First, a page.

Inside Dubai facility that grows fruits, vegetables using salt water

Crops grown include date palms, heat-resistant quinoa



by

Nasreen Abdulla

Published: Tue 26 Jul 2022, 2:25 PM

Last updated: Wed 27 Jul 2022, 11:50 AM

It was a hot day with temperatures touching 43ºC, but the International Centre for Biosaline Agriculture farm on Dubai-Al Ain road was functioning with gusto. The non-profit agricultural research centre established in 1999 has made some groundbreaking research in cultivating local varieties of crops that are heat resistant and can grow in salty water. So impactful is the work they are doing that earlier they had a surprise visit from the President His Highness Sheikh Mohamed Bin Zayed Al Nahyan himself!

“Food security is a very important topic,” said Dr. Augusto Becerra Lopez-Lavalle, Chief Scientist at ICBA. “That is why we look at crop diversification and genetics. During our work, we hunt for the crops that are tolerant to salinity, high heat and drought. We develop new opportunities to diversify the food basket.”

Quinoa

One of the most significant work ICBA has been doing involves growing the seed quinoa. The centre has invested over 15 years of research in what is often called a superfood due to it being one of the rare plant that contains all amino acids.

“The ability to grow quinoa is one of the center’s biggest achievements,” said Dr. Augusto Becerra Lopez-Lavalle, Chief Scientist at ICBA. “Quinoa is a crop from the Andes that is usually grown at about 1000m above sea level. Now we are growing it at sea level with much more heat.”

In addition to growing a heat resistant variety of quinoa, ICBA is going the extra mile to make the crop profitable to farmers. “We are experimenting with improving quinoa to remove its outer covering called saponins- a naturally occurring phyto chemical that protects the plant from insects but also gives unwashed quinoa a bitter taste,” said Dr. Augusto. “Less saponin will reduce the amount of processing needed before quinoa can be consumed. This will make the product more affordable to buy and could be a key factor in ensuring food security for the region.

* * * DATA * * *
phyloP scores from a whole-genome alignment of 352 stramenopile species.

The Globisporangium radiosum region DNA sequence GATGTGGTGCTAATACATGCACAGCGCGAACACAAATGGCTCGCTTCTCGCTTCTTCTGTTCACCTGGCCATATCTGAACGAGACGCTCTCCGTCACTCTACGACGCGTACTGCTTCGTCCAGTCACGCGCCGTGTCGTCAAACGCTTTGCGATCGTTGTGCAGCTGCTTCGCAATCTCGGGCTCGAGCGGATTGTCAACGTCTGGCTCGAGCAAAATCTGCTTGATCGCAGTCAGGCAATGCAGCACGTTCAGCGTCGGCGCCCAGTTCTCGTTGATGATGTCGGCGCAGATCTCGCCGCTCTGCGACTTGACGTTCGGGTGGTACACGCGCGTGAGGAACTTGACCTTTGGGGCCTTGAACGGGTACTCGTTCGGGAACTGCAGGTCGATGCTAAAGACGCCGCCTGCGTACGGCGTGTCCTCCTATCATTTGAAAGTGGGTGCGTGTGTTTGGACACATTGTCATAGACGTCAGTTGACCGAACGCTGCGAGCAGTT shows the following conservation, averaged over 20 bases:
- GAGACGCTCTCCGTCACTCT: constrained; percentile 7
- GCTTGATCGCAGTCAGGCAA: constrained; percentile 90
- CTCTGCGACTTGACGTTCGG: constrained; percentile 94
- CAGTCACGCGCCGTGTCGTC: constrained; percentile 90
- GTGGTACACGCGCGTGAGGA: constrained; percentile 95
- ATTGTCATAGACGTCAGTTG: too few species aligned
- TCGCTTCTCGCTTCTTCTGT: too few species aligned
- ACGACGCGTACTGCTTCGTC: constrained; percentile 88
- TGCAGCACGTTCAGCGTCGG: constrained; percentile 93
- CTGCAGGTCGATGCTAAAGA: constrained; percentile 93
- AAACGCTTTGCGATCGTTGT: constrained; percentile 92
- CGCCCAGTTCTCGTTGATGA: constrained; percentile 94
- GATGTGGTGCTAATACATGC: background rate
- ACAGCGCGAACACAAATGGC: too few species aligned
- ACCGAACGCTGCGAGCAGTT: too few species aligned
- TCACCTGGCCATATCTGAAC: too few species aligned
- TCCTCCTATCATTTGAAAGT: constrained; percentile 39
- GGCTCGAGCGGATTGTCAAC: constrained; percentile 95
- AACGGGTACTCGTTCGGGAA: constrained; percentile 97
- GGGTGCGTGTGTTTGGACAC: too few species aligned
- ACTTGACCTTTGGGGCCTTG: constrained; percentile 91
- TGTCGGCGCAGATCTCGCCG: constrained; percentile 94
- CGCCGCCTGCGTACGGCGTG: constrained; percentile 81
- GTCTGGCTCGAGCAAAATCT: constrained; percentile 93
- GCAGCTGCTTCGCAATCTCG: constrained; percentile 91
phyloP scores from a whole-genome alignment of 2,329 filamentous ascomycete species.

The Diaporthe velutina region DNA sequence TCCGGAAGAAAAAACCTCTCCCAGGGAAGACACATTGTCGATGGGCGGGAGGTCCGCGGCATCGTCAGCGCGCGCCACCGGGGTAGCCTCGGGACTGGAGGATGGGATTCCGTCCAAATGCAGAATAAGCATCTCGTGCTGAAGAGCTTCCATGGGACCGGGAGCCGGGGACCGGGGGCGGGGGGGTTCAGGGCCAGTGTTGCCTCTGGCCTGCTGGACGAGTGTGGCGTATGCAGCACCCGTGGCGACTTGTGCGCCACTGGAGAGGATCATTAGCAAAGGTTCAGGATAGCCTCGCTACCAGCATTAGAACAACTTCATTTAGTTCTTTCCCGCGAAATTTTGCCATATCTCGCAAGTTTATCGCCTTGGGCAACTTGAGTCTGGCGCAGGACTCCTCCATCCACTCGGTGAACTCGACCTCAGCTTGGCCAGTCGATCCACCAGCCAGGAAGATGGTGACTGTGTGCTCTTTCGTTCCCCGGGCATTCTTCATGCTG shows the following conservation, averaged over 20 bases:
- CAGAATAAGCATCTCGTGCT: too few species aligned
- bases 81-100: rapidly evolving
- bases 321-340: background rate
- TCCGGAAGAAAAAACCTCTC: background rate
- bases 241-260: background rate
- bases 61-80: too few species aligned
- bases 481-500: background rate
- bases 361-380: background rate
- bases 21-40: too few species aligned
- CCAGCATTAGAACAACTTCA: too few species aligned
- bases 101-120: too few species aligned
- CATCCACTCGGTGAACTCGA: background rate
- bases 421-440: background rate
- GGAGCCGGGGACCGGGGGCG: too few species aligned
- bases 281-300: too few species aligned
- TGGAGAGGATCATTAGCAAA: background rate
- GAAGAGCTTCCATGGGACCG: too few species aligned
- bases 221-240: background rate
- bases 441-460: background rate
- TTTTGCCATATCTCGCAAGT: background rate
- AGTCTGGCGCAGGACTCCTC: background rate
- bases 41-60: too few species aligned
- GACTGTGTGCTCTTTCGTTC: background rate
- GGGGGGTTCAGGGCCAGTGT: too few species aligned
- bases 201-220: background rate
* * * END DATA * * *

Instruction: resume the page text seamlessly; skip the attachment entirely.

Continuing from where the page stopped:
Date Palm Cultivation

The longest running research on the ICBA farms is done on date palms. For over 20 years, 18 varieties of date palms, including Farad and Lulu, have been grown on varying levels of salinity, starting from starting from 0.4dS/m to 15 dS/m.

The rows and columns of date palm trees are arranged in a matrix system and closely monitored and cared for.

During their research ICBA has been able to identify two varieties of dates that despite high salinity give good yield. “Moreover, through gene sequencing and genetic mapping, we have been able to isolate varieties of date palms that are resistant to the attack of the brutal Reed Palm Weevil,” said Dr. Augusto. “These findings could revolutionize farming in the country. Even farmers who have highly saline soil can now successfully grow dates without fear that his yield will be bad.”

“When we first set up this centre, these kinds of conditions were prevalent mostly in the Gulf and North Africa region,” said Dr. Augusto. “However, over the years due to climate change, such conditions are becoming more common. This has increased the relevance of ICBA. This is the time to tackle how we are going to be resilient”

Ghaf Trees

The UAE’s national Ghaf tree is a drought-resistant plant that holds a lot of importance for the region. According to Dr. Augusto, the role the tree plays in the agricultural ecosystem is huge.